UNITED STATES v. IDAHO EX REL. DIRECTOR, IDAHO DEPARTMENT OF WATER RESOURCES
508 U.S. 1 (1993)

Annotate this Case

UNITED STATES REPORTS

OCT. TERM 1992

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VOLUME 508

CASES ADJUDGED

IN

THE SUPREME COURT

AT

MAY 3 THROUGH JUNE 14, 1993

TOGETHER WITH OPINION OF INDIVIDUAL JUSTICE IN CHAMBERS

FRANK D. WAGNER

REPORTER OF DECISIONS

WASHINGTON: 1997

Printed on Uncoated Permanent Printing Paper

For sale by the U. S. Government Printing Office Superintendent of Documents, Mail Stop: SSOP, Washington, DC 20402-9328

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190 U. S. 101, line 15: "117 S. C. I" should be "23 S. E. 40". 202 U. S. 483, line 12: "jurisdic-" should be "jurisdiction".

477 U. S. 563, n., lines 6-8: delete "for Concerned Women for American Education and Legal Defense Foundation by Michael P. Farris and Jordan W Lorence;".

478 U. S. 187, n., line 2: insert "for Concerned Women for American Education and Legal Defense Foundation by Michael P. Farris and Jordan W Lorence;" following "McDowell;".

II

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OF THE

SUPREME COURT

DURING THE TIME OF THESE REPORTS

WILLIAM H. REHNQUIST, CHIEF JUSTICE. BYRON R. WHITE, ASSOCIATE JUSTICE. HARRY A. BLACKMUN, ASSOCIATE JUSTICE. JOHN PAUL STEVENS, ASSOCIATE JUSTICE. SANDRA DAY O'CONNOR, ASSOCIATE JUSTICE. ANTONIN SCALIA, ASSOCIATE JUSTICE. ANTHONY M. KENNEDY, ASSOCIATE JUSTICE. DAVID H. SOUTER, ASSOCIATE JUSTICE. CLARENCE THOMAS, ASSOCIATE JUSTICE.

RETIRED

WARREN E. BURGER, CHIEF JUSTICE.

LEWIS F. POWELL, JR., ASSOCIATE JUSTICE. WILLIAM J. BRENNAN, JR., ASSOCIATE JUSTICE.

OFFICERS OF THE COURT JANET RENO, ATTORNEY GENERAL.

WILLIAM C. BRYSON, ACTING SOLICITOR GENERAL. DREW S. DAYS III, SOLICITOR GENERAL. * WILLIAM K. SUTER, CLERK.

FRANK D. WAGNER, REPORTER OF DECISIONS. ALFRED WONG, MARSHAL.

SHELLEY L. DOWLING, LIBRARIAN.

*For note, see p. IV.

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*The Honorable Drew S. Days III, of Connecticut, was nominated by President Clinton on April 7, 1993, to be Solicitor General; the nomination was confirmed by the Senate on May 28; he was commissioned and took the oath of office on the same date.

IV

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ALLOTMENT OF JUSTICES

It is ordered that the following allotment be made of the Chief Justice and Associate Justices of this Court among the circuits, pursuant to Title 28, United States Code, Section 42, and that such allotment be entered of record, effective November 1, 1991, viz.:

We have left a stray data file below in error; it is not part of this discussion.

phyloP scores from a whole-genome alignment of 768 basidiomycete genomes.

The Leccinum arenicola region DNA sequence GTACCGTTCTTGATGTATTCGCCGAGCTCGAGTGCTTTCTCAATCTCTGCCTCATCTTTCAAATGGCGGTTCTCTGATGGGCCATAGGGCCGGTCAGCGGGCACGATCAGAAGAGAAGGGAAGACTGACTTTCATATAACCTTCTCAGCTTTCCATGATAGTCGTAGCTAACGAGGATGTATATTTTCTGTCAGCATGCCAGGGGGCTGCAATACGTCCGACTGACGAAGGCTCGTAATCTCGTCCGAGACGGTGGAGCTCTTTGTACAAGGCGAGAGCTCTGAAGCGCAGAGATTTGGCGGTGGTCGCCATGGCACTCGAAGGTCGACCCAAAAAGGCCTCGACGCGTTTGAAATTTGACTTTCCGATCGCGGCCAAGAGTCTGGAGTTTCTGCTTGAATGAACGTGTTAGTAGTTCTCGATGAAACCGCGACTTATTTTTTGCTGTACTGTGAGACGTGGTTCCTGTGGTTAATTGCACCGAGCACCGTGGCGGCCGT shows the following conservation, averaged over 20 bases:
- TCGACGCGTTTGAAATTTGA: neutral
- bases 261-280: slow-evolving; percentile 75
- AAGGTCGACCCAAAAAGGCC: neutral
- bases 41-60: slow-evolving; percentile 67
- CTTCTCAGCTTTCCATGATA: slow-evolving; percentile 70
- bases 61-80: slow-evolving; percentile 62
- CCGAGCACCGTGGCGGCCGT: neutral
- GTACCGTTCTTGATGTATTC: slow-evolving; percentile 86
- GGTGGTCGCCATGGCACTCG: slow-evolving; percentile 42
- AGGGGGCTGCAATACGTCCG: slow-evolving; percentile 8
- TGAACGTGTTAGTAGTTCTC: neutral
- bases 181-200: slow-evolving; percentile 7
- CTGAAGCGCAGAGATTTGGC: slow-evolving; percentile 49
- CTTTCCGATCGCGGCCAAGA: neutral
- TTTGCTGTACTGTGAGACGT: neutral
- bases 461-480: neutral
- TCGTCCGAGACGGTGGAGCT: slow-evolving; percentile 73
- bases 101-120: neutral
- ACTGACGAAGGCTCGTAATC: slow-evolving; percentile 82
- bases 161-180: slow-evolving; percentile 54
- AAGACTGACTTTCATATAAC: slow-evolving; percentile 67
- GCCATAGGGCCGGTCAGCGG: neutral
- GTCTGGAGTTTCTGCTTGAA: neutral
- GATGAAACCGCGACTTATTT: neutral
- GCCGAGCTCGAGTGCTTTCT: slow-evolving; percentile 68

For the District of Columbia Circuit, WILLIAM H. REHNQUIST,

Chief Justice.

For the First Circuit, DAVID H. SOUTER, Associate Justice.

For the Second Circuit, CLARENCE THOMAS, Associate Justice. For the Third Circuit, DAVID H. SOUTER, Associate Justice.

For the Fourth Circuit, WILLIAM H. REHNQUIST, Chief Justice. For the Fifth Circuit, ANTONIN SCALIA, Associate Justice.

For the Sixth Circuit, J OHN PAUL STEVENS, Associate Justice. For the Seventh Circuit, JOHN PAUL STEVENS, Associate Justice. For the Eighth Circuit, HARRY A. BLACKMUN, Associate Justice. For the Ninth Circuit, SANDRA DAY O'CONNOR, Associate

Justice.

For the Tenth Circuit, BYRON R. WHITE, Associate Justice.

For the Eleventh Circuit, ANTHONY M. KENNEDY, Associate Justice.

For the Federal Circuit, WILLIAM H. REHNQUIST, Chief Justice.

November 1, 1991.

(For next previous allotment, and modifications, see 498 U. S.,

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NOTE: All undesignated references herein to the United States Code are to the 1988 edition.

Cases reported before page 901 are those decided with opinions of the Court or decisions per curiam. Cases reported on page 901 et seq. are those in which orders were entered. The opinion reported on page 1301 et seq. is that written in chambers by an individual Justice.

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VII

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TABLE OF CASES REPORTED

Page

American Waste & Pollution Control Co. v. Ouachita Parish Police

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10

TABLE OF CASES REPORTED

Page

Board of Administration of Cal. Public Employees' Retirement

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XI

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Brotherhood. For labor union, see name of trade.

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TABLE OF CASES REPORTED

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California State Water Resources Control Bd.; Rock Creek Ltd.

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XIII

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Central States, S. E. & S. W. Areas Pension Fund v. Crown Cork &

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TABLE OF CASES REPORTED

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City. See name of city.

Columbia Pictures Industries, Inc.; Professional Real Estate In-

Commissioner of Internal Revenue. See Commissioner.

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Commonwealth. See name of Commonwealth.

Concrete Pipe & Products of Cal., Inc. v. Construction Laborers

Construction Laborers Pension Trust for Southern Cal.; Concrete

Corrections Commissioner. See name of commissioner.

County. See name of county.